16. D11 D12 maxb D1 maxb D3 kb/gb b D12 D11 b D3 D1 0 maxa a1 a2 0 maxa a1 ka/ga a2 Qualitative analysis of network dynamics • State transition graph invariant for parameter constraints 0 < qa1 < qa2 < a/a < maxa 0 < qb < b/b< maxb

  17. D11 D12 maxb D1 maxb D3 kb/gb b D12 D11 b D3 D1 0 maxa a1 ka/ga a2 0 maxa a1 a2 Qualitative analysis of network dynamics • State transition graph invariant for parameter constraints 0 < qa1 < qa2 < a/a < maxa 0 < qb < b/b< maxb

  18. D11 D12 maxb maxb D1 maxb maxb D3 kb/gb kb/gb b b D11 D12 D12 D11 b b D3 D3 D1 D1 0 0 maxa maxa a1 a1 ka/ga ka/ga a2 a2 0 0 maxa maxa a1 a1 a2 a2 Qualitative analysis of network dynamics • State transition graph invariant for parameter constraints 0 < qa1 < qa2 < a/a < maxa 0 < qb < b/b< maxb D11 0 < a/a < qa1 < qa2 < maxa 0 < qb < b/b< maxb D1

  19. xa . . . . xa < 0 xa > 0 xb > 0 xb > 0 0 time xb D21 D24 D20 D25 D27 D26 0 D19 D23 D18 time D17 D22 D16 . . . xa= 0 xb= 0 xa < 0 xb > 0 . xa > 0 xb > 0 . . D18: D17: D1: D13 D11 D10 D15 D12 D14 D5 D1 D9 D3 D7 D4 D2 D6 D8 Validation of qualitative models • Predictions well adapted to comparison with available experimental data: changes of derivative sign patterns • Model validation: comparison of derivative sign patterns in observed and predicted behaviors • Need for automated and efficient tools for model validation Concistency? Yes

  20. xa . . . . xb > 0 xa < 0 xb > 0 xa > 0 0 time xb D21 D24 D20 D25 D27 D26 0 D19 D23 D18 time D17 D22 D16 . . . . EF(xa > 0 xb > 0EF(xa < 0 xb > 0) ) D13 D11 D10 D15 D12 D14 D5 D1 D9 D3 D7 D4 D2 D6 D8 Verification using model checking • Compute state transition graph and express dynamic properties in temporal logic • Use of model checkers to verify whether experimental data and model predictions are consistent Concistency? Yes • Batt et al. (2005), Bioinformatics, 21(supp. 1): i19-28

  21. D21 D24 D20 D25 D27 D26 D19 D23 D18 D17 D22 D16 maxb D13 D11 D10 D15 D12 D14 kb/gb b D1 D9 D5 D7 D3 D6 D2 D4 D8 0 maxa a1 a2 Analysis of attractors of PA systems • Search of attractors of PA systems in phase space maxb b 0 maxa a1 a2 • Analysis of stability of attractors, using properties of state transition graph Definition of stability of equilibrium points on surfaces of discontinuity Casey et al. (2006), J. Math Biol., 52(1):27-56

  22. Distribution by Genostar SA Genetic Network Analyzer (GNA) • Qualitative simulation method implemented in Java: Genetic Network Analyzer (GNA) de Jong et al. (2003), Bioinformatics, 19(3):336-44 • Batt et al. (2005), Bioinformatics, 21(supp. 1): i19-28 http://www-helix.inrialpes.fr/gna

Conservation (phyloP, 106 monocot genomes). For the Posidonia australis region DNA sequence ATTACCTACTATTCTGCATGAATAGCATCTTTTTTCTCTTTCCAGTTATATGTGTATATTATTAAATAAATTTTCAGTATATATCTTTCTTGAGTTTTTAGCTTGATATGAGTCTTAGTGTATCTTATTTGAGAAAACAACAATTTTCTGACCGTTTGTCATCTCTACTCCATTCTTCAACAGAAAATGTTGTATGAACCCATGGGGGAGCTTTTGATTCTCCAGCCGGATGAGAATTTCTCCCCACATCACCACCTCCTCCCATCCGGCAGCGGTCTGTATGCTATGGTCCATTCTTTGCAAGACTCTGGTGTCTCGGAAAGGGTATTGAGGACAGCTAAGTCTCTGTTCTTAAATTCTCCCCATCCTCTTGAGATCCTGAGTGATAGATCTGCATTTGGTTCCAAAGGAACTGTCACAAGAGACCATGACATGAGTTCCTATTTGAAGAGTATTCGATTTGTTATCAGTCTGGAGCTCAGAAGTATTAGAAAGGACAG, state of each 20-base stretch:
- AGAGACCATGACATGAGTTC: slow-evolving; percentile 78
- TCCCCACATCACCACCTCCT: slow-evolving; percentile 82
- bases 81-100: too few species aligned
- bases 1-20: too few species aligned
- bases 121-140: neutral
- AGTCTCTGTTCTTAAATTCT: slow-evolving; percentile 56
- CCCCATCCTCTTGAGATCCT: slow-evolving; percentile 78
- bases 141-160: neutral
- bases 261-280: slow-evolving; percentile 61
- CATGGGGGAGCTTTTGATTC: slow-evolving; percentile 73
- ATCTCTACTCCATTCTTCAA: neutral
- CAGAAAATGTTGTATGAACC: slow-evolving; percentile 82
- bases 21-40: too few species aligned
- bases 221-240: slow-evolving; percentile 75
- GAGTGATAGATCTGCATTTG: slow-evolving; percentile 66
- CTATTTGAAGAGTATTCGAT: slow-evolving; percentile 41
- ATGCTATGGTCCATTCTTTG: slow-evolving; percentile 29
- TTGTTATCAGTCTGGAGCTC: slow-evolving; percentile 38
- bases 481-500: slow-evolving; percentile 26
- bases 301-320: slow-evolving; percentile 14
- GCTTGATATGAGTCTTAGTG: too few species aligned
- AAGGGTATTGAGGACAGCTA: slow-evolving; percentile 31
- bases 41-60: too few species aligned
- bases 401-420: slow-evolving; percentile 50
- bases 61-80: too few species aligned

23. Bottom-up strategy: Initial model of carbon starvation response fis P gyrAB P cya P1-P’1 P2 FIS GyrAB CYA DNA supercoiling cAMP•CRP Signal (lack of carbon source) protein TopA CRP gene Ropers et al. (2006), BioSystems, 84(2):124-152 tRNA rRNA promoter topA P1-P4 crp P1 P2 rrn P1 P2 Analysis of carbon starvation response • Modeling and experimental studies directed at understanding how network controls carbon starvation response

  24. Analysis of carbon starvation response • Modeling and experimental studies directed at understanding how network controls carbon starvation response • Bottom-up strategy: • Initial model of thecarbon starvation response Search and curate data available in the literature and databases • Experimental verification of model predictions • Extension of model to take into account wrong predictions • Additional global regulators: IHF, HNS, ppGpp, FNR, LRP, ArcA, …

  25. fis P gyrAB P cya P1-P’1 P2 FIS GyrAB CYA Supercoiling Activation Signal (lack of carbon source) Superhelical density of DNA CRP•cAMP TopA CRP tRNA rRNA topA P1-P4 crp P1 P2 rrn P1 P2 Modeling of carbon starvation network • Modular structure of carbon starvation network Ropers et al. (2006), BioSystems,84(2):124-152

  26. fis P gyrAB P cya P1-P’1 P2 FIS GyrAB CYA DNA supercoiling cAMP•CRP Signal (lack of carbon source) TopA CRP tRNA rRNA topA P1-P4 crp P1 P2 rrn P1 P2 Modeling of carbon starvation network • Can the initial model explain the carbon starvation response of E. coli cells? • Translation of biological data into a mathematical model

  27. From nonlinear kinetic model to PA model • Modeling process consists of reducing classical nonlinear kinetic model to PA model Nonlinear kinetic model Quasi-steady state approximation Nonlinear reduced kinetic model Piecewise-linear approximation Piecewise-linear model

  28. FIS rrn P1 P2 stable RNAs Nonlinear kinetic model • Nonlinear kinetic ODE model of 12 variables and 46 parameters • Regulation of gene expression (Hill)

  29. K1 k2 k3 ATP + CYA* CYA*•ATP CYA* + cAMP degradation/export Nonlinear kinetic model • Nonlinear kinetic ODE model of 12 variables and 46 parameters • Regulation of gene expression (Hill) • Enzymatic reactions (Michaelis-Menten)

  30. K4 cAMP + CRP CRP•cAMP Nonlinear kinetic model • Nonlinear kinetic ODE model of 12 variables and 46 parameters • Regulation of gene expression (Hill) • Enzymatic reactions (Michaelis-Menten) • Formation of biochemical complexes (mass action)

  31. Modeling of carbon starvation network

  32. Quasi steady state approximation • Identification of slow and fast processes in network fis P gyrAB P cya P1-P’1 P2 FIS GyrAB CYA DNA supercoiling cAMP•CRP Signal (lack of carbon source) TopA CRP tRNA rRNA topA P1-P4 crp P1 P2 rrn P1 P2

  33. Quasi steady state approximation • Identification of slow and fast processes in network • Change of variables and quasi steady-state approximation fis P gyrAB P cya P1-P’1 P2 FIS GyrAB CYA DNA supercoiling cAMP•CRP Signal (lack of carbon source) TopA CRP tRNA rRNA topA P1-P4 crp P1 P2 rrn P1 P2 Heinrich and Schuster (1996), The Regulation of Cellular Systems, Chapman & Hall